Proud of East Texas: Johnnie Bendy

By Joan Hallmark - bio | email

MINEOLA, TX (KLTV) - Just about everyone in the Mineola area has been touched by Mrs. Johnnie Bendy, either as their teacher or through her community service.

"I'm not one of her students, but on the way out here she said, 'I'm going to tell you something and you're going to do it,'" said one woman. "Oh yes, she demands."

Demanding is only one of many adjectives friends and admirers use to describe Mrs. Johnnie Bendy. Dynamic, inspiring and classy are just a few of the other descriptions. For over 80 years Bende's impact has been felt in the Mineola community.

"I've had a good life because I like people and the Lord has just blessed me to understand all people," said Bendy.

Johnnie Bendy was named after her father, who died in the great flu epidemic of 1918 just three weeks before she was born. Bendy's mother, Lee Ella, put an emphasis on education, inspiring her daughter to go to school, working as a domestic for a dollar and a quarter a week through high school and through Texas College.

"This is the time I did without food three days and nights before that time I just had peanut patties, cinnamon roles or something like that," said Bendy. "38 years taught for pre schools through the twelfth."

Bendy has been recognized as a distinguished teacher both locally and nationally. She taught in segregated schools for 20 years and another 18 after integration former student Shirley Roberson says Bendy had a great influence on her life.

"As students, she taught us to reach our goals, to set goals and to reach our goals," explained Roberson.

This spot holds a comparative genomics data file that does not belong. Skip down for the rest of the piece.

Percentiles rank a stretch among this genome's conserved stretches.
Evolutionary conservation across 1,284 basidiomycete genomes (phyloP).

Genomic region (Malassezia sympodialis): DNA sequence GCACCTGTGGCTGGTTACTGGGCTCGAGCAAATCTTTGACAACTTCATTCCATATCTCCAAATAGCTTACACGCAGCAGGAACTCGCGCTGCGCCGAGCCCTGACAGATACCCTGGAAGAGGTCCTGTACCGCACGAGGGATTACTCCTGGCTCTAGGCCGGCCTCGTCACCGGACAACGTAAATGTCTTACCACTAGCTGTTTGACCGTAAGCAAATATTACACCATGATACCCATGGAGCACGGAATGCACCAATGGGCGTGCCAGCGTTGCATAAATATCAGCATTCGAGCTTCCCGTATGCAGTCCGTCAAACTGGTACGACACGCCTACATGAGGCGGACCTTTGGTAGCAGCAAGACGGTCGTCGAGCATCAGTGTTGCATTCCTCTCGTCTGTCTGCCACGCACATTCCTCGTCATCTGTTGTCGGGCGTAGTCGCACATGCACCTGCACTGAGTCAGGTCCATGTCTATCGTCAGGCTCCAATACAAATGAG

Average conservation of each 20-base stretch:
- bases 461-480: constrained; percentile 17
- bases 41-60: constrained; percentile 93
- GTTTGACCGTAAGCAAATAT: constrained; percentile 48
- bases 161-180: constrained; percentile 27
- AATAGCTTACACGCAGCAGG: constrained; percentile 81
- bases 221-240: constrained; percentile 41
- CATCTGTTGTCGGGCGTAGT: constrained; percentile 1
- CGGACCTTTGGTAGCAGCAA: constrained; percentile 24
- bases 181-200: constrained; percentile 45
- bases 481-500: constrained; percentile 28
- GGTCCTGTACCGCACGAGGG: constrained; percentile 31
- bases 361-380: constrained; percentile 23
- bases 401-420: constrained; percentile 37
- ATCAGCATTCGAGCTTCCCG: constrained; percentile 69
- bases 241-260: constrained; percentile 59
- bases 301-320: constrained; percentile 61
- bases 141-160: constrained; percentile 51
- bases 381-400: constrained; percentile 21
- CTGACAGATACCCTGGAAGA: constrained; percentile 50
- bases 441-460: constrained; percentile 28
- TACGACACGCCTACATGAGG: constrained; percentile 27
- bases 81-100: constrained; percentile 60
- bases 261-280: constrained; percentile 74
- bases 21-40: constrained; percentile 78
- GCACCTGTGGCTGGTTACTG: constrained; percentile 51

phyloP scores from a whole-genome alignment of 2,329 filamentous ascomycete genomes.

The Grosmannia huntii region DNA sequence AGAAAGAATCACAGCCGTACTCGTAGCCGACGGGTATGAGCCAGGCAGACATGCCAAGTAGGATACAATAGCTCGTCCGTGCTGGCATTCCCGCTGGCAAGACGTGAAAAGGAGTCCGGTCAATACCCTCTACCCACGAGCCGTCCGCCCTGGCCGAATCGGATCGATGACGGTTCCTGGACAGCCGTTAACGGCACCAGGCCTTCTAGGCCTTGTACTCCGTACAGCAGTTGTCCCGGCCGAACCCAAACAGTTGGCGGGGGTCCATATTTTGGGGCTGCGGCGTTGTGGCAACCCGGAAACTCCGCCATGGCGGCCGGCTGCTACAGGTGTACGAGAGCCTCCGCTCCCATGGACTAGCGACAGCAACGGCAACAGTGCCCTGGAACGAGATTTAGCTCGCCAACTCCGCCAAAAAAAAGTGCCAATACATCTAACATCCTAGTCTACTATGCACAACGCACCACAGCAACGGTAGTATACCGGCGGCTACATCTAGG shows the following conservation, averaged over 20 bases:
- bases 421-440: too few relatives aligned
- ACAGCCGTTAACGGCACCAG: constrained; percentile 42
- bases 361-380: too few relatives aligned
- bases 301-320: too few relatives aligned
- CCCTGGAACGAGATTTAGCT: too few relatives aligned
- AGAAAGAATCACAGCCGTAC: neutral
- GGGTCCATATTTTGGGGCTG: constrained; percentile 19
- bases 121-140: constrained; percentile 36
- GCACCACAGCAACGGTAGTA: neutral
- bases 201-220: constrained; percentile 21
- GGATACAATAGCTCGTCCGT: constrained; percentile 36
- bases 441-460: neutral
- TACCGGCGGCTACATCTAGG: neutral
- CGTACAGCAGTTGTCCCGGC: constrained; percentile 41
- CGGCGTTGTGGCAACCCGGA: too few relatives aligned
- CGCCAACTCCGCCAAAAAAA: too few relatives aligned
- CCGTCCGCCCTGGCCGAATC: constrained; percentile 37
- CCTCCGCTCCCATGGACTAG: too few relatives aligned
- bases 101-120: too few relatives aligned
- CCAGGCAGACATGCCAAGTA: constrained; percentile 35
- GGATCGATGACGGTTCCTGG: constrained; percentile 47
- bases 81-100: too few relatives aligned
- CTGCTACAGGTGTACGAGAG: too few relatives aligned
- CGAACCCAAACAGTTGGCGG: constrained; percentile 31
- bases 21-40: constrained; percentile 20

Not setting goals and striving to reach them just wasn't in Bendy's book.

"I used to tell them you have no excuses," said Bendy. "The only excuses you have is you are dead or some of your close relatives are dead."

Eddie Walton, who admits he was a bit of a troublemaker in class, says one of Mrs. Bendy's favorite sayings was: Never trouble trouble 'til trouble troubles you.

"She'd look at me and say, 'Eddie Ray, you're troubling trouble,'" said Ray.

Bendy still hears regularly from the many students she taught during her 38 years in the classroom.

"The Johnnie Bende trail, that must be fun to see your name," I said to her.

"Oh it is, it is, it really is," exclaimed Bendy.

Johnnie Bendy's honors and service to her community could fill a volume, ranging from volunteer of the year, woman of the year, and neighborhood watch chairman to contributions, both financial and historic, to the Mineola Nature Preserve.

Bendy, who fished in the ponds and walked along the railroad track on what is now the Mineola Nature Preserve, was the primary resource for the preserve's history.

"She's added a lot of history to the preserve as a result of her being involved with the focus group," said Mineola City Manager, Dion O. Miller .

Many of the names such as Bridge Bob, Goggle Eyed Pond, White Perch Hole and Turkey Island, all come from childhood memories. When Johnnie Bendy looks back over her life and the many legacies she leaves to the people of Mineola and East Texas, even she is a bit astounded.

"I don't know how I did that myself but I did," said Bendy.

Yes, she did.

You can get a good look at the Mineola Nature Preserve during Mineola's Third Annual Nature Fest. That's Saturday May 23th from 7am until midnight admission is free.

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